Friends of My Youth

Meenakshi Reddy Madhavan is an author. Her most recent book is The One Who Swam with the Fishes
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The best way to know authors is to know them as children

I HAD SOME PRETTY famous friends growing up. They didn’t live near me, nor did they know my name. Some of them weren’t even alive, but I knew them intimately: Laura, Roald, Gerald, Olga and later, Kathryn.

I knew, for example, that Gerald barely spoke. Any interest he had was in animals. I thought of the two of us wandering down a Corfu countryside, him explaining the spiders and the birds to me, I holding on to a collecting jar. I knew Laura was trying to be a good girl but inside, she was as rebellious as I’d ever felt, that her white hot rage was similar to mine, tamped down by her mother, who was trying to turn her into a well-bred woman. If Olga and I ever hung out, I’d be sure to not be afraid of her tiger cub, and romp with her wolves and pet the foxes.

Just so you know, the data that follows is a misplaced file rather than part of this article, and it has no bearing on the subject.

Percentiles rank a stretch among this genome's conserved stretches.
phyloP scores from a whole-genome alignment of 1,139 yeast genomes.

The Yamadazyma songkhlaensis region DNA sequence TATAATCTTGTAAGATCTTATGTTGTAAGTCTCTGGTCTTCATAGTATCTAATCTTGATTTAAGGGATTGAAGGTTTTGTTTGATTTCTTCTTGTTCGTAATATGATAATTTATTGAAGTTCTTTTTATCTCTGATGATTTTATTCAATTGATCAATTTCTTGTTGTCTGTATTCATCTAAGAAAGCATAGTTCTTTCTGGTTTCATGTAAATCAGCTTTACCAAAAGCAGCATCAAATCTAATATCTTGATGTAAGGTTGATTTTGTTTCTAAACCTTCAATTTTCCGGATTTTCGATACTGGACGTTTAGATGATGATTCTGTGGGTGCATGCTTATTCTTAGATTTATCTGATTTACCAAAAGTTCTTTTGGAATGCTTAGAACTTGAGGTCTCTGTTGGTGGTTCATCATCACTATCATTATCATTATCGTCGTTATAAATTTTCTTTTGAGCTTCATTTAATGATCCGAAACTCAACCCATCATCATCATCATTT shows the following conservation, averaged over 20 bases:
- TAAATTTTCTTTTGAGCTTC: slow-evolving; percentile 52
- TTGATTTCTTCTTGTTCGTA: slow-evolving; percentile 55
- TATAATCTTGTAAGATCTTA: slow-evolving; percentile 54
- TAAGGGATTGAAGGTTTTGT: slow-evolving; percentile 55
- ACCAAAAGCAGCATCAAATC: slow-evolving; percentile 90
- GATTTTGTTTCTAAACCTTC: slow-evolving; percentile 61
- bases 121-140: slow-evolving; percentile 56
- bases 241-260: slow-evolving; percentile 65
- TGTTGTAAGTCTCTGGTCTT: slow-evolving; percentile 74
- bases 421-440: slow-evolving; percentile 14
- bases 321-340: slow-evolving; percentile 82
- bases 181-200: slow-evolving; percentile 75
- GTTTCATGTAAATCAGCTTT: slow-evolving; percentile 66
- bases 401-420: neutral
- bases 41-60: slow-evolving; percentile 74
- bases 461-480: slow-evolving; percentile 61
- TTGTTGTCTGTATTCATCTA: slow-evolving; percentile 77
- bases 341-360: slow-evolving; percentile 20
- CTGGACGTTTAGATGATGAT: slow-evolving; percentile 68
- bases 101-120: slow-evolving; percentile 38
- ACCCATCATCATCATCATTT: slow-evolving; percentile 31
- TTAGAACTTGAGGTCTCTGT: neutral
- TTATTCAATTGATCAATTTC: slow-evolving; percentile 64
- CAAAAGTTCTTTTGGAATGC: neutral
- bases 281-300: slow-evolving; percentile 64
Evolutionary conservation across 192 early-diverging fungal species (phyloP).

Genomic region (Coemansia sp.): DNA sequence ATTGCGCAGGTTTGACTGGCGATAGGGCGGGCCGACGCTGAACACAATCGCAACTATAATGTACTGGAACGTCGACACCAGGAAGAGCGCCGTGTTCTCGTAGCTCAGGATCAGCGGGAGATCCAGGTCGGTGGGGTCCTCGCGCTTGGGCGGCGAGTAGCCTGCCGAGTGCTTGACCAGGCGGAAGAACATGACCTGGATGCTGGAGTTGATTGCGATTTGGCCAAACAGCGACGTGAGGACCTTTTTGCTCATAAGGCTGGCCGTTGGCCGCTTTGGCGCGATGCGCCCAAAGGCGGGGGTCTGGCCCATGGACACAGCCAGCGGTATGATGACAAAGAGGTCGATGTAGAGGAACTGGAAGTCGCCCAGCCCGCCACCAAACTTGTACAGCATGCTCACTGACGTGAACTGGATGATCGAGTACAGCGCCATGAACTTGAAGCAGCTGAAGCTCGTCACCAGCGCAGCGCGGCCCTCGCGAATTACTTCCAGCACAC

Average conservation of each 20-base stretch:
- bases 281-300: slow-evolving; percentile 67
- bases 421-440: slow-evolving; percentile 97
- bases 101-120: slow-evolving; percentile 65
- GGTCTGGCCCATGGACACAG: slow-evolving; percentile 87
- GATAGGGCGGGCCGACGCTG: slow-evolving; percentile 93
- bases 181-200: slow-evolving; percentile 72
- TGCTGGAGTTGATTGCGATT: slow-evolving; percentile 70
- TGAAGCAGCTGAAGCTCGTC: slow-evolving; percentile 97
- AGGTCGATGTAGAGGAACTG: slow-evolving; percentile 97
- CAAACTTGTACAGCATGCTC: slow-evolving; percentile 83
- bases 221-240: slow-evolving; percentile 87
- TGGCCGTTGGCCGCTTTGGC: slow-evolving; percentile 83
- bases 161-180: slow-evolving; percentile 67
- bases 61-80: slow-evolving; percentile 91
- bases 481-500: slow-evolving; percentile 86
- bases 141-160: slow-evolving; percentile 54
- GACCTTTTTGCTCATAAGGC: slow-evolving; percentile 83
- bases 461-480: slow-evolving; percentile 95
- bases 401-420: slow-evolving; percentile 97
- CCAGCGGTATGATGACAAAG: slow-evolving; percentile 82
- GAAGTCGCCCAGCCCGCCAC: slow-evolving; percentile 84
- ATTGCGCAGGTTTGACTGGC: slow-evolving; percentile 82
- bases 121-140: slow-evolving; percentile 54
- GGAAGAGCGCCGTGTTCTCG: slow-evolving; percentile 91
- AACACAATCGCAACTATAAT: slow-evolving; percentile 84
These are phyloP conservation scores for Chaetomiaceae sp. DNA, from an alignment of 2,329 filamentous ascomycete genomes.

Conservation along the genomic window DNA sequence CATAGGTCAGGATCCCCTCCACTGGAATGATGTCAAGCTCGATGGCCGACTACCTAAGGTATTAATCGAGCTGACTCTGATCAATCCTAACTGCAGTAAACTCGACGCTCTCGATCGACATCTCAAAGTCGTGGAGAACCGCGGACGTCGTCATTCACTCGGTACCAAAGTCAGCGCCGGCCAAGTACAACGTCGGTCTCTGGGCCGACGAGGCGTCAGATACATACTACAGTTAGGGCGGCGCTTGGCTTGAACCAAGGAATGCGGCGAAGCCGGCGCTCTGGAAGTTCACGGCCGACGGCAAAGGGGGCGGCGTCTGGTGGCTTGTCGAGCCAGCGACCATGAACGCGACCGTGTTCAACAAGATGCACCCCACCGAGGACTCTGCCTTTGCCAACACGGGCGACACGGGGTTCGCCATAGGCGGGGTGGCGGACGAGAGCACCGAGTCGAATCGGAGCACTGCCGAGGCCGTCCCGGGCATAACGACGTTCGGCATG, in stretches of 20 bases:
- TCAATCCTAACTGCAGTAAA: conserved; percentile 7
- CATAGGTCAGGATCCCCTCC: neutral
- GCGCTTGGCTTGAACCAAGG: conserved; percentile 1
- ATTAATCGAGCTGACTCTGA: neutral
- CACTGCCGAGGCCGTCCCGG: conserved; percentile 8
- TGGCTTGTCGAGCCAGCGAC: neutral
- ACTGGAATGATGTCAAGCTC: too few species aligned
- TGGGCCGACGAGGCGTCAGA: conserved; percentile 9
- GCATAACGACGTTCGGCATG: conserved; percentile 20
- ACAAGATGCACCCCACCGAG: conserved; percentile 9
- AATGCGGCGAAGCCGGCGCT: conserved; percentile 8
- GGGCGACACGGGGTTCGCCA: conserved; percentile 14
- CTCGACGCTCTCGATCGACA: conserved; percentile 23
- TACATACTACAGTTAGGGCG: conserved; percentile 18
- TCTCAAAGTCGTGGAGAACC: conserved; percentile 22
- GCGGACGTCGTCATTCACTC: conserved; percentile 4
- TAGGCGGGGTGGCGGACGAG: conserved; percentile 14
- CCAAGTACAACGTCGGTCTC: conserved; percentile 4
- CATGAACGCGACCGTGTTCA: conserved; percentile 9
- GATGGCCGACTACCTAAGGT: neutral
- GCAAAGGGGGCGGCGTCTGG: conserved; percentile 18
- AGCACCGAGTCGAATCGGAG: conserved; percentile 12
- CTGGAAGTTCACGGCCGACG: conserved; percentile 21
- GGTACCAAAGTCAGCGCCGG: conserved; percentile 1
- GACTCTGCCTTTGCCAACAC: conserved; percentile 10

I was at a dinner party in Goa when I met the host’s distant relatives. They came from Minnesota, and I turned that name around in my head until I remembered why I knew it. “Isn’t that where Laura Ingalls Wilder is from?” I asked and instantly, the conversation, which had been stilted so far, erupted. “Yes!” exclaimed one of the Minnesoteans, thrilled that I knew of the author. It felt like a bond had been established between us, her, and me, and the ghost of Laura Ingalls Wilder, that little girl who once lived in a little house on the prairie.